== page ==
Standard exits take the player to the next higher level number (after the intermission screen) except for the last mission of the episode, of course, which ends the episode. Mission 8 is the last of each DOOM episode; Level 30 ends DOOM II. If an external patch WAD does not contain the subsequent map, DOOM will load the original from the IWAD file.

SECRET EXITS

Secret exits take the player on to the appropriate secret level (again, after the intermission screen). In DOOM, this is always Mission 9 of the current episode; in DOOM II it is either Level 31 or 32, depending upon which “half” of the game the current map is in.

All exits from the secret missions are hard-coded to return the player to the same subsequent map as in the original game.

FATAL EXITS

A final way of ending a level is provided through one of the special sector characteristics — 11. This setting applies the high rate of damage to reduce the health of a player in the sector. When it falls below 11 percent, the level ends. Most WADs make it impossible to escape such a sector, to ensure that the mission does indeed end as a consequence of the player reaching this spot.

Although this action operates as a standard exit, taking the player on to the next mission, it makes more sense to use it as a device to end a complete episode — just as id Software does.

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THE NEED FOR EXITS

It is desirable for all levels (especially those intended for single-player use) to have an exit; otherwise players will not know whether they have completed it or not. This may sound trivial, but remember that it is only through triggering an exit action that players are given their tally. Without this tally, they will not know whether all secret locations have been found, all monsters disposed of, or all goodies collected. Such things are less important in WADs designed primarily for Deathmatch play, but most players still like to see exits and use them to end the game.

Exits are also vital in multi-level WADs, of course, to enable the player to progress to the next mission. You can have as many exits in each map as you consider necessary.

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MAKING EXITS OBVIOUS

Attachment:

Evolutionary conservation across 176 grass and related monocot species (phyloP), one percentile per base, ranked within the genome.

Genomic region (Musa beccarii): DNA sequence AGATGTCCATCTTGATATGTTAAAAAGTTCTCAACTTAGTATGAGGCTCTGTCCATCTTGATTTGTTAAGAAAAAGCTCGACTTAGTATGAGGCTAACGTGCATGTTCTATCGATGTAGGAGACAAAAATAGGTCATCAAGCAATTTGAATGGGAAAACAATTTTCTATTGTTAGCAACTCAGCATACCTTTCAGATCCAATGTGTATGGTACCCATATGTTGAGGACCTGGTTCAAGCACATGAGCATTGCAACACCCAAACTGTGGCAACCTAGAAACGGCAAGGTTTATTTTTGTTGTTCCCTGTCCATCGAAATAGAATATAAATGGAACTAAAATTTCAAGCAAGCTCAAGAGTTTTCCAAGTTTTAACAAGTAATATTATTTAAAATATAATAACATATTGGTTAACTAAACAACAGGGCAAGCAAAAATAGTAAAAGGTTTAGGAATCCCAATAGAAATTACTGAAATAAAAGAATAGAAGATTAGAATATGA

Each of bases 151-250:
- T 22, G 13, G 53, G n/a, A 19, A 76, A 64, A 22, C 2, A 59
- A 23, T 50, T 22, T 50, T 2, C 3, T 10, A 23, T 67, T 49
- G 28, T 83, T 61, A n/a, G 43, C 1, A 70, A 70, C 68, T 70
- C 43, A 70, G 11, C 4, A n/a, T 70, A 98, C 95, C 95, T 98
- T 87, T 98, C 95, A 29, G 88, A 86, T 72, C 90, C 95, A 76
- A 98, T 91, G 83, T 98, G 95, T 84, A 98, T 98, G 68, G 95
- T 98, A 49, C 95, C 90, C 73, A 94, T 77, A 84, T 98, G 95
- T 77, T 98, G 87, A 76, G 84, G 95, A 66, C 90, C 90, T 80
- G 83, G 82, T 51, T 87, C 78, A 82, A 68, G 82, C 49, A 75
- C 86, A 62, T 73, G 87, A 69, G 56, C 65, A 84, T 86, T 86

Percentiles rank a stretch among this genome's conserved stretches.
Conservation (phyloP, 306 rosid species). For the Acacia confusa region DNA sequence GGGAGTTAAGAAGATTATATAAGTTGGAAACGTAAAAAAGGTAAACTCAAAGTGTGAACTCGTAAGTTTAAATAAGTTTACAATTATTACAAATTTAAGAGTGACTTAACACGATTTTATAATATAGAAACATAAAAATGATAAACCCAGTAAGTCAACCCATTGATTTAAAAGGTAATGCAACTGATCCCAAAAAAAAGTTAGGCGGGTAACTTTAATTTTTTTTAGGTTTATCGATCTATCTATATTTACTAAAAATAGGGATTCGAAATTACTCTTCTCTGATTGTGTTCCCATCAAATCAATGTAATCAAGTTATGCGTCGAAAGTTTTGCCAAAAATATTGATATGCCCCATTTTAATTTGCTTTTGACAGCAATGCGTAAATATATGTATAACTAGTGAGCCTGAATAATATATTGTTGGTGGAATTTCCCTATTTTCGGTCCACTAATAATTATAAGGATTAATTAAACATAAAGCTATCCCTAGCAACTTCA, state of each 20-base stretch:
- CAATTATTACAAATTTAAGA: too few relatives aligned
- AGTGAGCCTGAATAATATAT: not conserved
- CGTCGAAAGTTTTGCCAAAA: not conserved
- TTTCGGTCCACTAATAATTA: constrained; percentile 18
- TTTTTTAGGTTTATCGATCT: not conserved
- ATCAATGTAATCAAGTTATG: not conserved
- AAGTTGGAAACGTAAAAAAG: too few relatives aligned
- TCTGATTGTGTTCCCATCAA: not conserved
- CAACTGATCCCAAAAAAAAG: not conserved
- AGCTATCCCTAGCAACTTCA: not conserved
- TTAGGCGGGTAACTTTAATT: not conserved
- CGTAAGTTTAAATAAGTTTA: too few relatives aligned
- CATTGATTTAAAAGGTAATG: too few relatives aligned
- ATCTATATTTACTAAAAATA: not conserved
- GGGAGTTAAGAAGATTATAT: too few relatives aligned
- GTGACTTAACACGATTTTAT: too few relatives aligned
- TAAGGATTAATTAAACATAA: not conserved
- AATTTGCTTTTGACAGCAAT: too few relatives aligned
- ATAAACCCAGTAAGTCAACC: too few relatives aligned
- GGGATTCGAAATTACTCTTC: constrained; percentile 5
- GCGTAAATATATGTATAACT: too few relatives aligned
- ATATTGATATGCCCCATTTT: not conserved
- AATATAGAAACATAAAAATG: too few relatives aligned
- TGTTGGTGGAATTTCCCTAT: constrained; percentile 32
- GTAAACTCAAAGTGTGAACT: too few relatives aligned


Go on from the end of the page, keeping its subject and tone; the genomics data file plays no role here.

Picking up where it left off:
In most players’ view, it is also important that the role of a switch that ends a level should be obvious before it is pressed. There is nothing more frustrating than pressing a switch that you have fought hard to gain in the belief that it opens a door, only to discover that it ends the level instead! Few players will be impressed with exits such as this.

Once again, the designers at id Software have provided several textures for you to use to make your exits conspicuous. The most obvious is, of course, the large red exit sign. Less obvious, perhaps, but still recognizable to most DOOM players, is the distinctive techno-door texture that id Software’s designers use on the doors to most of their exit anterooms. This is the EXITDOOR texture.

Notice how this texture is a multi-function texture, by the way. The pattern for the face of the door only takes up one half of the pattern; the remainder includes three additional textures. These are intended for use on the reveals of the recesses to either side of the door. Note the symmetrical form of the patterns to the side of the door.



The pattern for the left reveal is obtained by using an X-offset of 64 pixels into the EXITDOOR texture; the pattern for the right reveal appears when an X-offset of 88 pixels is used. The lines for each reveal must be precisely 24 units long, of course, to take these patterns. If the lines are too long, the patterns will not repeat; there will merely be spill-over into the next part of the texture.